- POSTED: 28 Sep 2013 13:24
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Indian Prime Minister Manmohan Singh on Friday toned down expectations for his planned meeting with Premier Nawaz Sharif this weekend at the UN, saying Pakistan remained an "epicentre of terrorism."
WASHINGTON: Indian Prime Minister Manmohan Singh on Friday toned down expectations for his planned meeting with Premier Nawaz Sharif this weekend at the UN, saying Pakistan remained an "epicentre of terrorism."
Singh, making what will likely be a farewell visit to the White House after a decade in power, told President Barack Obama that India still faced "difficulties" because of the activities of its neighbour and bitter rival.
Singh and Sharif are expected to meet on the sidelines of the UN General Assembly in New York despite the tensions. A diplomat said the talks were expected on Sunday morning.
"I look forward to the meeting with (Prime Minister) Nawaz Sharif even though the expectations have to be toned down given the terror arm which is still active in our subcontinent," Sharif told reporters in the Oval Office.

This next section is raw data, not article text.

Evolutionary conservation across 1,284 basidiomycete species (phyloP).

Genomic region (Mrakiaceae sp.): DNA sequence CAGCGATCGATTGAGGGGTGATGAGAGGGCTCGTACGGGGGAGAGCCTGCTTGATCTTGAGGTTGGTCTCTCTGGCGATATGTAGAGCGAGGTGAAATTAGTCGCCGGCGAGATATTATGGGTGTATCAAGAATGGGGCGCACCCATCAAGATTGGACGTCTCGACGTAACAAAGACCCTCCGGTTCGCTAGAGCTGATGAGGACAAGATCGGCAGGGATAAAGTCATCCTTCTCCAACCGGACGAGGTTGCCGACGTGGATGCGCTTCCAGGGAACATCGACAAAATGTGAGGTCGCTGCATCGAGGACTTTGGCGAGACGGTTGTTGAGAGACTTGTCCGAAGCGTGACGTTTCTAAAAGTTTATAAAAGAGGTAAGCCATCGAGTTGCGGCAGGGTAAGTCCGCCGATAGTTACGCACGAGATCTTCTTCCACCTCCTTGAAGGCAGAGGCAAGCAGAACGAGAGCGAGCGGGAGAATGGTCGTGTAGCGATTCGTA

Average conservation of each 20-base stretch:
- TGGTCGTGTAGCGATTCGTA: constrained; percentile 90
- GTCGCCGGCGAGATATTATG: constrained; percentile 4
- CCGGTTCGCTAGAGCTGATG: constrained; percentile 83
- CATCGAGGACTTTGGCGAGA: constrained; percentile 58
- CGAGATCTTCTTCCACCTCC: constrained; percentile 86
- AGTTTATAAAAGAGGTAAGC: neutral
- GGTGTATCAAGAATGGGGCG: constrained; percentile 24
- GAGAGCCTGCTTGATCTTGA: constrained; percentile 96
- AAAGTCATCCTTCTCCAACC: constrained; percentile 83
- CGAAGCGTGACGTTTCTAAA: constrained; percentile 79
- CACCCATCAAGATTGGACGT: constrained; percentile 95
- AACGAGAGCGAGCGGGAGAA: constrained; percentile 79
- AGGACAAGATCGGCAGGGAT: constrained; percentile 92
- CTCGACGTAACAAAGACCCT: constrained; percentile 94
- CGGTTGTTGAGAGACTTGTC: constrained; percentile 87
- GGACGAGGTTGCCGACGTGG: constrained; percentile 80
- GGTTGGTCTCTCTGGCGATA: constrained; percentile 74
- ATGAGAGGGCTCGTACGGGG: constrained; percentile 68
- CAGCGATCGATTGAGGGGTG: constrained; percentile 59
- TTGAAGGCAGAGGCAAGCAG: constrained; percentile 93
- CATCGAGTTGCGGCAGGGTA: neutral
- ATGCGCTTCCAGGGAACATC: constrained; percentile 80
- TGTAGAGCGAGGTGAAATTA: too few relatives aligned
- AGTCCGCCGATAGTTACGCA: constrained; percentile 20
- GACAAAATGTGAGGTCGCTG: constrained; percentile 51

Singh told Obama that India was facing difficulties because the "epicentre of terrorist activity remains focused in Pakistan."
India has blamed militant groups like Lashkar-e-Taiba (LeT) and even elements of the Pakistani state for attacks on its soil, including the assault in a luxury hotel on Mumbai nearly five years ago which killed 166 people.
Deadly skirmishes across the de facto border in divided Kashmir meanwhile have jeopardized the atmospherics for the meeting in New York, which would come months after peace talks again stalled between the two neighbours.
Since winning an election in May, Sharif has been vocal in his desire for better relations with India, but the recent flare-ups have overshadowed the prospects.
Earlier, Sharif warmed up for the expected talks by saying that a nuclear arms race between India and Pakistan was a huge waste of money.
"Our two countries have wasted massive resources in an arms race," Sharif said in his speech to the General Assembly.
"We could have used those resources for the economic well-being of our people," he added.